EUSI Banner - Okt 1 2022

Indonesia to Build Earth Observation Constellation; Develop Space Launch Capability

The LAPAN A3 Earth observation micro satellite in a cleanroom prior to its 2016 launch. Photograph courtesy of LAPAN.

The head of the Indonesian National Institute of Aeronautics and Space (LAPAN – Lembaga Penerbangan dan Antariksa Nasional) announced in Singapore that his country intends to build and launch two Earth observation microsatellites by 2020, and that Indonesia still has ambitions to develop its own space launch capability.

Prof. Dr. Thomas Djamaluddin, the Head of LAPAN, told the audience at the Global Space and Technology Convention (GSTC) in Singapore that Indonesia intends to build a microsatellite with a multispectral imager (LAPAN A4) and another with a synthetic aperture radar (SAR) imager (LAPAN A5).

Indonesia already has three Earth observation microsatellites in orbit, LAPAN A1 (launched in 2007 and still operational), LAPAN A2 (launched in 2015), and LAPAN A3 (launched in 2016), all on Indian Polar Satellite Launch Vehicles (PSLV). The addition of LAPAN A4 and A5 will complete a five-satellite constellation for Indonesia that performs a variety of functions, including maritime domain awareness (MDA) for the waters around the Indonesian Archipelago, and land and resources management purposes.

LAPAN A1, A2, and A3 all weight between 50-120 kilograms, but LAPAN A4 and A5 will likely weigh between 100-300 kilograms. LAPAN A5 will be the first microsatellite to carry a SAR imager, which is being built for LAPAN by Chiba University in Japan.

Professor Djamaluddin indicated that the construction of LAPAN A4 and A5 should pave the way for Indonesia to build its own large high-resolution Earth observation satellite.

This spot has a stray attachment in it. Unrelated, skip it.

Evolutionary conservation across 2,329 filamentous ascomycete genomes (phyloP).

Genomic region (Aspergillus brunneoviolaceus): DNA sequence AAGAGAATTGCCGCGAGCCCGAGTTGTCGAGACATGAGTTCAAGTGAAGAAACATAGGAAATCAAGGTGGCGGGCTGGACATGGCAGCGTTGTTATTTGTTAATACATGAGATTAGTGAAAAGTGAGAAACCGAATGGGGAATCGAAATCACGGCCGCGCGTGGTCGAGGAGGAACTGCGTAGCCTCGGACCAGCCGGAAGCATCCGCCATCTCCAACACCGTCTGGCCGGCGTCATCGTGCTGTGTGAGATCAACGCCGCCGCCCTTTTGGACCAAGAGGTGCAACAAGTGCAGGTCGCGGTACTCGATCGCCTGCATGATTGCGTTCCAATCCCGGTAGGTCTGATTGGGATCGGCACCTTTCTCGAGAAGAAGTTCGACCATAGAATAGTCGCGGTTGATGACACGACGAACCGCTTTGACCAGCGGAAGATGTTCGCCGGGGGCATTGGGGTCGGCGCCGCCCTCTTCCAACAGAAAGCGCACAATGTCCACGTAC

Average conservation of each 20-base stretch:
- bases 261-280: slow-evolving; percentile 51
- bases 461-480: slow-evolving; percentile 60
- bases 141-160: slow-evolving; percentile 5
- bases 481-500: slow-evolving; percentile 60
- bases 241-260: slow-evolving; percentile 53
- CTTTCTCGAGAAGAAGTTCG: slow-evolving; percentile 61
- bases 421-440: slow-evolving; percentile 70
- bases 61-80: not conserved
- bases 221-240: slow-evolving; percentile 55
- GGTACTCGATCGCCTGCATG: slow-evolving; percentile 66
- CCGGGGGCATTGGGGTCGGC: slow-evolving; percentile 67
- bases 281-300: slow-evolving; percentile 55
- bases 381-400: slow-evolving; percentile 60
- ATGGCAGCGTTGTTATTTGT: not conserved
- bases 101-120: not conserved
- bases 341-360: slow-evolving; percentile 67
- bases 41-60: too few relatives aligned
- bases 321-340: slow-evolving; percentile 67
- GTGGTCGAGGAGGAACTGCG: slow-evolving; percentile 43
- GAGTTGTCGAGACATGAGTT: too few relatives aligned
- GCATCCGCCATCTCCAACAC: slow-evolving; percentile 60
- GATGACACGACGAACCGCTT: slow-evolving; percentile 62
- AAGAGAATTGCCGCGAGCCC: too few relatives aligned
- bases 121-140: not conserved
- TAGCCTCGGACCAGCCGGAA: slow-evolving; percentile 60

“So far we have made three microsatellites – LAPAN A1, A2 and A3, and now we are preparing the LAPAN A4 and LAPAN A5, and we hope that after 2020 we will have an operational microsatellite constellation,” Professor Djamaluddin told his Singapore audience.

Professor Djamaluddin also suggested that Indonesia has ambitions to develop its own space launch capability, with LAPAN regularly launching sounding rockets as part of this agenda.

Indonesia’s geographical position on the Earth’s Equator, as well as its thousands of uninhabited islands, potentially make it an ideal space launch location since the spin of the Earth on its axis can provide Equatorial space launches with an additional 1609.3 kilometers-per-hour launch velocity, compared to launching from higher latitudes with the same amount of rocket fuel.

Check Also

#SpaceWatchGL Opinion: Say YES to diversity and gender equality in the space sector: a look at the Diversity and Gender Equality Project Group of the SGAC

Diversity is difficult to measure and quantify, given all the aspects and shapes it takes, yet it is easy to witness and observe the lack of it in many fields including the space sector. If the space sector and all its disciplines should be used to help improve life on earth and observe it (amongst other purposes), shouldn't it be represented by all terrestrial individuals equally? In an ideal world, yes! But history and social biases have prevented our progress towards this perfect world, and we find ourselves today with a space sector still dominated by cis white-male individuals.